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Alcohol Uncovered

By Alecia Sexton

Layout Manager

With beaches packed with sun seekers, late night bonfires and barbecues, summer is officially in full swing. Some people are bound to indulge in a drink or two during this time of year. While this article should only apply to legal drinkers, (individuals ages 21 and up) it’s blatant that there are many people who begin to drink before that. Regardless of who is reading, it’s important for everyone to understand how our metabolisms work and the effects that consuming alcohol has on our bodies. What is going on inside of us and underneath the ever so popular ‘buzz’ that so many people seek during these glorified summer months?

According to the National Institute on Alcoholism and Abuse, each person metabolizes alcohol differently depending on their weight, liver size and individual efficiency rates of certain enzymes which aid in the breakdown of alcohol within our bodies. This explains why one person can feel the effects of alcohol consumption before another. The term “light-weight” tends to entice individuals to drink more so they can “keep up with the party.” While in actuality, this is the worst thing to do.

If you are a “light-weight,” you likely have a version of the alcohol metabolizing enzyme alcohol dehydrogenase (ADH) that breaks down drinks faster than others.

This is not a promoting factor to consume more alcohol. People with this faster enzyme activity get hit with the toxic byproducts of alcohol metabolism faster than the average person.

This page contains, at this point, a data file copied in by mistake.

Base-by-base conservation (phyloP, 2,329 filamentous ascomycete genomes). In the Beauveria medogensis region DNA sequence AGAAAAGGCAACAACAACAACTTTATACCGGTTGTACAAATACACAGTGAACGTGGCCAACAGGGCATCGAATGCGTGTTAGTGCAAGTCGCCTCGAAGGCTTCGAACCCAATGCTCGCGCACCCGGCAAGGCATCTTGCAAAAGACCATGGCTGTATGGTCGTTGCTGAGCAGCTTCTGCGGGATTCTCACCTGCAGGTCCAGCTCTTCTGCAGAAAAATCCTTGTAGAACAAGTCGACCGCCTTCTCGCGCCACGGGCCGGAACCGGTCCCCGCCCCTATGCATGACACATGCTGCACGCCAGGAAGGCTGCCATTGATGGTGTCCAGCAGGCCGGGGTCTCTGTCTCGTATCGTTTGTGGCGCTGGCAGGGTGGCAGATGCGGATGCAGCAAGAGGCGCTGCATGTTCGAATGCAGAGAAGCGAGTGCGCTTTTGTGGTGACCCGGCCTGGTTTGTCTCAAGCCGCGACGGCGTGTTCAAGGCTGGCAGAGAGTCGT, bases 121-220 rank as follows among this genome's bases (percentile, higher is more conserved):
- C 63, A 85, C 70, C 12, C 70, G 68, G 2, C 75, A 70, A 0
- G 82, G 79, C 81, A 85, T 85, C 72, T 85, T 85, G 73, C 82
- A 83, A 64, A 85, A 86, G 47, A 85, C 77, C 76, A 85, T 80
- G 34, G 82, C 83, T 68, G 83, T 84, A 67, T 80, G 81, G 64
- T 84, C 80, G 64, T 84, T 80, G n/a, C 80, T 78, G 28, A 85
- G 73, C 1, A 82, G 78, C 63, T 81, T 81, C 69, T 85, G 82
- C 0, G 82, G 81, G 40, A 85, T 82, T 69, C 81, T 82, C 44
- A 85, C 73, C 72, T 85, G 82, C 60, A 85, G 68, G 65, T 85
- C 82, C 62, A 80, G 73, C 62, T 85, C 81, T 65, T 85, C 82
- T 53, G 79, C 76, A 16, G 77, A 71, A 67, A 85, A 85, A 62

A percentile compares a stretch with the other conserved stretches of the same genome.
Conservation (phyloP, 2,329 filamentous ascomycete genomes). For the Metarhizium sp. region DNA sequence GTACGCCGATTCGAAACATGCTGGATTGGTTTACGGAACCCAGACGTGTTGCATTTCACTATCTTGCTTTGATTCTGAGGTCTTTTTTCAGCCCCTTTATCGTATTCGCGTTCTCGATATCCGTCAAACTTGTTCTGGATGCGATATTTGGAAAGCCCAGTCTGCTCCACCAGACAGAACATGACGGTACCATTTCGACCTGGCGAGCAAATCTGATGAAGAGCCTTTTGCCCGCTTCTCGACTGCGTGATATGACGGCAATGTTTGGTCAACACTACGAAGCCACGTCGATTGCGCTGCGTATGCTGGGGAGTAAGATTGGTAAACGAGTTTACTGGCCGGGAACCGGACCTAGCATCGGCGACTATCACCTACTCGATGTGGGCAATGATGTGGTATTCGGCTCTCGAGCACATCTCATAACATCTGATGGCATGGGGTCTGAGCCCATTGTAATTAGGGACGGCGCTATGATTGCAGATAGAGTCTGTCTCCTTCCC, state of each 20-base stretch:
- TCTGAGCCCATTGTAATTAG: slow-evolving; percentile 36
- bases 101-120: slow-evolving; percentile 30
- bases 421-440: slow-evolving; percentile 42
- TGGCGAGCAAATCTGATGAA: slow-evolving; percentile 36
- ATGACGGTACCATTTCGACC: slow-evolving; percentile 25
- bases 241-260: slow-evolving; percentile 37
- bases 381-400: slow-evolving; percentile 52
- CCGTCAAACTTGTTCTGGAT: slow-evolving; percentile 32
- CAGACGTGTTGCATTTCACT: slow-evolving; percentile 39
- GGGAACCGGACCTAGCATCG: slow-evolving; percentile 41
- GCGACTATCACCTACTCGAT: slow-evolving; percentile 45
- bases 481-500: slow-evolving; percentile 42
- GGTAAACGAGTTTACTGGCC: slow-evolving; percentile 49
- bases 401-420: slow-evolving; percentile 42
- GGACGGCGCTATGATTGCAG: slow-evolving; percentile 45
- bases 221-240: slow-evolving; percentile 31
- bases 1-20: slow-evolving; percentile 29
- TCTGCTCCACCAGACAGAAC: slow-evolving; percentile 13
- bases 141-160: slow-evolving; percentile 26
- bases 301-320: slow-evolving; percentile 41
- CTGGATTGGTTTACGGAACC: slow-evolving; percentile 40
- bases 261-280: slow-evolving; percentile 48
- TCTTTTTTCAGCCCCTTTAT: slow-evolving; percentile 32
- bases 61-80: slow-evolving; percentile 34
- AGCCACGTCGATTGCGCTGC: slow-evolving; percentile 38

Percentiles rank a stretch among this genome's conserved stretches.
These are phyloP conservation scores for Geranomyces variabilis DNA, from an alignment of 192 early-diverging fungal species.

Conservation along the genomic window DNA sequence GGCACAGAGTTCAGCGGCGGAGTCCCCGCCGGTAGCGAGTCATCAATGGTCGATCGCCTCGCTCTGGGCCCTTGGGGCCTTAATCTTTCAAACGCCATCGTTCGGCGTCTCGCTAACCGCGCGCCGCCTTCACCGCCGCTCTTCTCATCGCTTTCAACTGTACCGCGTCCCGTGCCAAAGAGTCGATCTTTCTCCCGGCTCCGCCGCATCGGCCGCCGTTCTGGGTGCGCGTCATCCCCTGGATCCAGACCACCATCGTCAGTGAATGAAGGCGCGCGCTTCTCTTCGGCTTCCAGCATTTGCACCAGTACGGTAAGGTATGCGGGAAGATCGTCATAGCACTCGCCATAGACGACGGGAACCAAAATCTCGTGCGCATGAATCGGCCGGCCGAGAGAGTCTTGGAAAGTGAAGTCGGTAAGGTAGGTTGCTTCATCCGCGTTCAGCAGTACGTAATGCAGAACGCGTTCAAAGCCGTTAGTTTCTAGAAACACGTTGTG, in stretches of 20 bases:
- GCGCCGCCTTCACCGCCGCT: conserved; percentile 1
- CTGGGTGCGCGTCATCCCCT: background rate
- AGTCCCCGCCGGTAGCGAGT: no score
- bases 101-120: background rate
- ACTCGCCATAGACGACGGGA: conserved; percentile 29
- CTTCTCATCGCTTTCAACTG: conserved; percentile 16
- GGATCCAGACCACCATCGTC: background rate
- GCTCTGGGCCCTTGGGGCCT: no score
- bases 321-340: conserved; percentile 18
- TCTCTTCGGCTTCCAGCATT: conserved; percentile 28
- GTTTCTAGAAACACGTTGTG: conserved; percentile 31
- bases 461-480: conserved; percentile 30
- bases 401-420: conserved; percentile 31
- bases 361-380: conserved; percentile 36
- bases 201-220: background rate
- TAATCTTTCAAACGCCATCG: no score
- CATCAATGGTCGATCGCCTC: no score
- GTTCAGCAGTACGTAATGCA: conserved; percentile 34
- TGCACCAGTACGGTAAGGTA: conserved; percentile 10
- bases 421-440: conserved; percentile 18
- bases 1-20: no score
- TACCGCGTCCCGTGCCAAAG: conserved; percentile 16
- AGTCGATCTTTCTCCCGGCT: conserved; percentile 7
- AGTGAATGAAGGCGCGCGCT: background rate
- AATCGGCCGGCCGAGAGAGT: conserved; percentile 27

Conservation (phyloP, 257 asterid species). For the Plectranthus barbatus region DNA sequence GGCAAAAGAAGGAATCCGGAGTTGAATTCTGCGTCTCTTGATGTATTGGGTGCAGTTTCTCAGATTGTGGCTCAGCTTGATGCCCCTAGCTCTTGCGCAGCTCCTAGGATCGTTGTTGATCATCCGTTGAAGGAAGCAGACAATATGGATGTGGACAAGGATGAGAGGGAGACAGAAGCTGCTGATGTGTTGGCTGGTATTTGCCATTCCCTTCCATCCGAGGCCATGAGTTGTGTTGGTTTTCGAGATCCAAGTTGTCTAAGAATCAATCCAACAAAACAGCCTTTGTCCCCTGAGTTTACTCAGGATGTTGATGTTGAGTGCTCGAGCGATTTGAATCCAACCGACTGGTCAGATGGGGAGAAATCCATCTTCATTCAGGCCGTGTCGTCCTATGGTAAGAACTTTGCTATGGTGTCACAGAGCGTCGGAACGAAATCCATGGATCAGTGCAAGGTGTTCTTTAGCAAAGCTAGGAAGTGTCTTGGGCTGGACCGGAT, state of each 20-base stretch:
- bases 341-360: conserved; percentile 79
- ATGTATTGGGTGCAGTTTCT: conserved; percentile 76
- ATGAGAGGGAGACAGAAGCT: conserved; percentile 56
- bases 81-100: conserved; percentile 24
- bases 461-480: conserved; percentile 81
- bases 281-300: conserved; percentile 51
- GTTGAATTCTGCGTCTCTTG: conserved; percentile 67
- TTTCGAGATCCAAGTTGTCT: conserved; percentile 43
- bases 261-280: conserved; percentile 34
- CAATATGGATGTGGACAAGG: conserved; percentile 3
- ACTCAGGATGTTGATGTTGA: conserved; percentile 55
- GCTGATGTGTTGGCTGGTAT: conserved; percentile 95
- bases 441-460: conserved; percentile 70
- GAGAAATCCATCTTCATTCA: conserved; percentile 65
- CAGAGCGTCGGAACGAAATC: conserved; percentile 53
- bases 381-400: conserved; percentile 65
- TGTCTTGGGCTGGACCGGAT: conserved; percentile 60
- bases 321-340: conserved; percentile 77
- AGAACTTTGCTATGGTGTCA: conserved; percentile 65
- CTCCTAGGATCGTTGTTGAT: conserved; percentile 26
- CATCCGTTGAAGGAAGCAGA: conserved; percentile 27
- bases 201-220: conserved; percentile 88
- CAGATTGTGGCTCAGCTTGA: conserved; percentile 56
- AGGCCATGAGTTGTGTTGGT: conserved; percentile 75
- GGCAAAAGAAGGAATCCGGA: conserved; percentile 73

One significant substance in alcohol is the carcinogen breakdown product called acetaldehyde. This substance affects the liver, gastrointestinal tract, pancreas, and brain tissue and is the main reason for “drunkenness.” People who have quicker acting enzymes are much more likely to develop dangerous conditions, such as cancer, because acetaldehyde hinders the body’s ability to build and repair damaged DNA.

People of Korean, Japanese and Chinese descent have a version of this enzyme that works efficiently, leading to facial flushing and unpleasant effects after drinking. These groups of people are not the only ones with this version of the ADH enzyme. Anyone can have this version and it is dependent on their genetic makeup. In fact, those who possess it actually have a lower chance of developing alcoholism since the unpleasant side effects tend to discourage recurrent drinking.

The general rule of thumb when consuming alcohol is to be aware that no one can see and know their genetic makeup. Any and all drinking should be done responsibly and moderately. Listen to your body because it knows better than you, and it most certainly knows better than the people who encourage and pressure others into excessive drinking.

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